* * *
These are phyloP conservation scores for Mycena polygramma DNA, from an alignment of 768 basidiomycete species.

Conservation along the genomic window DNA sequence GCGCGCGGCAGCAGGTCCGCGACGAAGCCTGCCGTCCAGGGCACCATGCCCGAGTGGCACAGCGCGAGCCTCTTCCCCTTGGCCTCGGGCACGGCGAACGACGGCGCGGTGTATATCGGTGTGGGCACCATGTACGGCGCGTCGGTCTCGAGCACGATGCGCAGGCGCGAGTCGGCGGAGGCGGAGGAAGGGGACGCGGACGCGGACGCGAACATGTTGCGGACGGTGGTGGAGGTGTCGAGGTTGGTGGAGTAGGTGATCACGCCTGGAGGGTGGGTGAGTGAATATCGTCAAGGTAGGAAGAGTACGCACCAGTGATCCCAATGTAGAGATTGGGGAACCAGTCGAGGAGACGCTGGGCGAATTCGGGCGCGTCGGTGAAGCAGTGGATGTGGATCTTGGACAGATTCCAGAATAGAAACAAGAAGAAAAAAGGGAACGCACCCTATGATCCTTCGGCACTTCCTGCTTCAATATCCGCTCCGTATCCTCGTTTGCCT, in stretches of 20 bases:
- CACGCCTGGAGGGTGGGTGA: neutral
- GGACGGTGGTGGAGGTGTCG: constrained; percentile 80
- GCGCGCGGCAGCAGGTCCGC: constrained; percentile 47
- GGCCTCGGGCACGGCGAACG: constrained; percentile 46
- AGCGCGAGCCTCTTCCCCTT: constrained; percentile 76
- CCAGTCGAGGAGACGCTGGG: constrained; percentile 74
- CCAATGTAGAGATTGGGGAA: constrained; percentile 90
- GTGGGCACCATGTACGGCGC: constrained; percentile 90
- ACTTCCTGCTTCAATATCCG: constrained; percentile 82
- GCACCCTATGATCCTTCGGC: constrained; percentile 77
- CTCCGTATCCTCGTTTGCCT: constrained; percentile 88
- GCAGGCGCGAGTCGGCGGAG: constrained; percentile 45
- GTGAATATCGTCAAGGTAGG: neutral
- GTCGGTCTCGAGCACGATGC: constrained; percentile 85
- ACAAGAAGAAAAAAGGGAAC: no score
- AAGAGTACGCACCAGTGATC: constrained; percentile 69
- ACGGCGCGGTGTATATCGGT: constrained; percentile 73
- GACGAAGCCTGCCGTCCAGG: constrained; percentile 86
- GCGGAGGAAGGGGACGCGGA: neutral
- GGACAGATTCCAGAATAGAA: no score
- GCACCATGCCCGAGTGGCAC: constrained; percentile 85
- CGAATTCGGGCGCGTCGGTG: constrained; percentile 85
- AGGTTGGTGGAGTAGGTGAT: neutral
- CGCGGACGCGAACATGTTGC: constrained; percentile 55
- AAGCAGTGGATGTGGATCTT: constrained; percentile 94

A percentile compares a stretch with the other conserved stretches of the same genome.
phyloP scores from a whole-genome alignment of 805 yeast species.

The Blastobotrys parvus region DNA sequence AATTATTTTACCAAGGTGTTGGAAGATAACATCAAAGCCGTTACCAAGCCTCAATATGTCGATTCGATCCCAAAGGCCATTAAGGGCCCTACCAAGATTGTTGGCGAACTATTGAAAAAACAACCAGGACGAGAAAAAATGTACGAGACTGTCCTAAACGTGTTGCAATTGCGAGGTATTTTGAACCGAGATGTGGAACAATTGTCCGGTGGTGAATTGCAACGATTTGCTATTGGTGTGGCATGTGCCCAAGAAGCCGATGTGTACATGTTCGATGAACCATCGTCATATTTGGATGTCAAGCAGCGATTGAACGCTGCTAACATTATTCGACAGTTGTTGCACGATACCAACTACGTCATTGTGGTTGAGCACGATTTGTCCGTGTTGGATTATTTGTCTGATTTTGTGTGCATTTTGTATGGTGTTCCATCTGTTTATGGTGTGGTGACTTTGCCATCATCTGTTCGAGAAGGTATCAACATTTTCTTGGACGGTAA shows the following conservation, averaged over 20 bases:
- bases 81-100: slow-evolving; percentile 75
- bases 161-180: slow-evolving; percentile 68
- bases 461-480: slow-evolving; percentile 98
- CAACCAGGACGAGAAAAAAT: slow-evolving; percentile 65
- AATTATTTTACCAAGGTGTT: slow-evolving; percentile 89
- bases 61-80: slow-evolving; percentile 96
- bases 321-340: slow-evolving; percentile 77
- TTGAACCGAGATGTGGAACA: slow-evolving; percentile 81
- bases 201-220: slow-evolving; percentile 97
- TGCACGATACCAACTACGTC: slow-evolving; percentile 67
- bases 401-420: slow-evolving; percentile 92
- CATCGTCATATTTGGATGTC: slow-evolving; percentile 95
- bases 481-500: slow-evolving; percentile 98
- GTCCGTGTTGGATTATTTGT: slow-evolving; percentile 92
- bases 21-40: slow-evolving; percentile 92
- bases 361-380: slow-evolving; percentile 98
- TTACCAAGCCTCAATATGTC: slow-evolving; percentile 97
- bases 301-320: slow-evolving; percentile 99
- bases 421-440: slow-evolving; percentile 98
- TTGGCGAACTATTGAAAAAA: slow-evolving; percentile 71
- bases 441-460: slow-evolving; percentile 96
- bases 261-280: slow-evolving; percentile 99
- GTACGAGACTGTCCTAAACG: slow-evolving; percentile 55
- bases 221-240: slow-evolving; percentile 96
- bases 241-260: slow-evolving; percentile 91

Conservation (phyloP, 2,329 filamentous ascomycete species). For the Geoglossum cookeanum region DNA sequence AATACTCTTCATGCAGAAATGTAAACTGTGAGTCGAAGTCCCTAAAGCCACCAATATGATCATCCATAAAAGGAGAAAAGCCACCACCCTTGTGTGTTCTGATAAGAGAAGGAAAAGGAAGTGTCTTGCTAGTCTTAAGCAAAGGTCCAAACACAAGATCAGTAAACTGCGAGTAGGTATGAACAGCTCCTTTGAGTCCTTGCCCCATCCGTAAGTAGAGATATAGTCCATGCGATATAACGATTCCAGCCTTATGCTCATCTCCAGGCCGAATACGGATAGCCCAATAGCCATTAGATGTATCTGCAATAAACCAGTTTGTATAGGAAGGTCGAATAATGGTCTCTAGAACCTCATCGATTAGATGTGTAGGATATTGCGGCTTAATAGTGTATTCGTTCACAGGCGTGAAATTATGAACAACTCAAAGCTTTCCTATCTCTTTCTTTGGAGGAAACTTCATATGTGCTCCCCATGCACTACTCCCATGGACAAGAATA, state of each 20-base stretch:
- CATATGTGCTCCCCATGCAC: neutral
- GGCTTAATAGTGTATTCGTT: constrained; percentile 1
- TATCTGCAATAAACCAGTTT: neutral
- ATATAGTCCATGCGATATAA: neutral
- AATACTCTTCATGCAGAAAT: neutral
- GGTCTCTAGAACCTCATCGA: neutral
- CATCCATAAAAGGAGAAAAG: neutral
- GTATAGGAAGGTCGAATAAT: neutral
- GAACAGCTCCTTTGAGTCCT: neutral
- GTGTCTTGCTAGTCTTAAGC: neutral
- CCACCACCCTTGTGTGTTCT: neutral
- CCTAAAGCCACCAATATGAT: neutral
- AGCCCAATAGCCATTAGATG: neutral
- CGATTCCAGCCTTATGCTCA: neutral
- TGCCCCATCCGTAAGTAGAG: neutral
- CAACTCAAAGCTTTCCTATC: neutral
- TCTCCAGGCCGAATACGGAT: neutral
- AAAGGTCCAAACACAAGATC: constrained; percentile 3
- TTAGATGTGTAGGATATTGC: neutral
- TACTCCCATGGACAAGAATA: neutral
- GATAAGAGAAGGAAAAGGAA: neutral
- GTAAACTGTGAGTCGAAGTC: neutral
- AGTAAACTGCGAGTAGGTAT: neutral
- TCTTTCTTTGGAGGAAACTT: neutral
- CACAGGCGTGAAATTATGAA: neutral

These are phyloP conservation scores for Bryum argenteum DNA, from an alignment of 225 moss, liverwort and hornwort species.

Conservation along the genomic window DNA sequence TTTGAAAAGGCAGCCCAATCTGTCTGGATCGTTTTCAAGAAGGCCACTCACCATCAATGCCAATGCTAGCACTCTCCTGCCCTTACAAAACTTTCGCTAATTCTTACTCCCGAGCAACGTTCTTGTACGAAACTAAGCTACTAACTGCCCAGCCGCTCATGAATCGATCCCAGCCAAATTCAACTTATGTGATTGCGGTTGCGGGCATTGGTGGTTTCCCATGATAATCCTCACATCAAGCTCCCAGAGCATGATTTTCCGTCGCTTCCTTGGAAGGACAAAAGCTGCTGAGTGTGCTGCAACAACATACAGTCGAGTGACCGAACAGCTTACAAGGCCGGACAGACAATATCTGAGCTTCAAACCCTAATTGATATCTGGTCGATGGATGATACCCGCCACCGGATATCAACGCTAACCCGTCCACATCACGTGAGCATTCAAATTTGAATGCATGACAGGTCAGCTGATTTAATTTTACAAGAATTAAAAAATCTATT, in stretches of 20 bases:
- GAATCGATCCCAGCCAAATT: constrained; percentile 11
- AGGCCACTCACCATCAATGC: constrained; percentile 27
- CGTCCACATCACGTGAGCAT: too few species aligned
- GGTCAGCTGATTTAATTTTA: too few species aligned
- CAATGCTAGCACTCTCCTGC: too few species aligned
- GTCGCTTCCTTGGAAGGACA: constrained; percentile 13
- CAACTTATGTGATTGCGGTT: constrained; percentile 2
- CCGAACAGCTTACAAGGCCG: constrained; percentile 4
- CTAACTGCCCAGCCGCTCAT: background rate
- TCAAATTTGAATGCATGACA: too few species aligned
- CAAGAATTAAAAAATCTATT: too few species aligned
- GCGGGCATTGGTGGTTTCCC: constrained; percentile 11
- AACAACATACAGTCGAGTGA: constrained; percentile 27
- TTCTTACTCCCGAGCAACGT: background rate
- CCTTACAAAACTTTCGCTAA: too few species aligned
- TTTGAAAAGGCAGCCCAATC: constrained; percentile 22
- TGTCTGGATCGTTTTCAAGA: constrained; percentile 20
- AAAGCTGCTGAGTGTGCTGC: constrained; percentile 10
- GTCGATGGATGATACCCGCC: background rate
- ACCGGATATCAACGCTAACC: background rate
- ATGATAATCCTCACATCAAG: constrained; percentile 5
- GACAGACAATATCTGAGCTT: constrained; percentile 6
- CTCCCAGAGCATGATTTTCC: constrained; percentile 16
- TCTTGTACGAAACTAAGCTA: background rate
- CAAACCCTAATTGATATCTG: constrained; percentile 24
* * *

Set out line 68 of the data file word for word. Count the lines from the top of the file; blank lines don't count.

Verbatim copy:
- CCTAAAGCCACCAATATGAT: neutral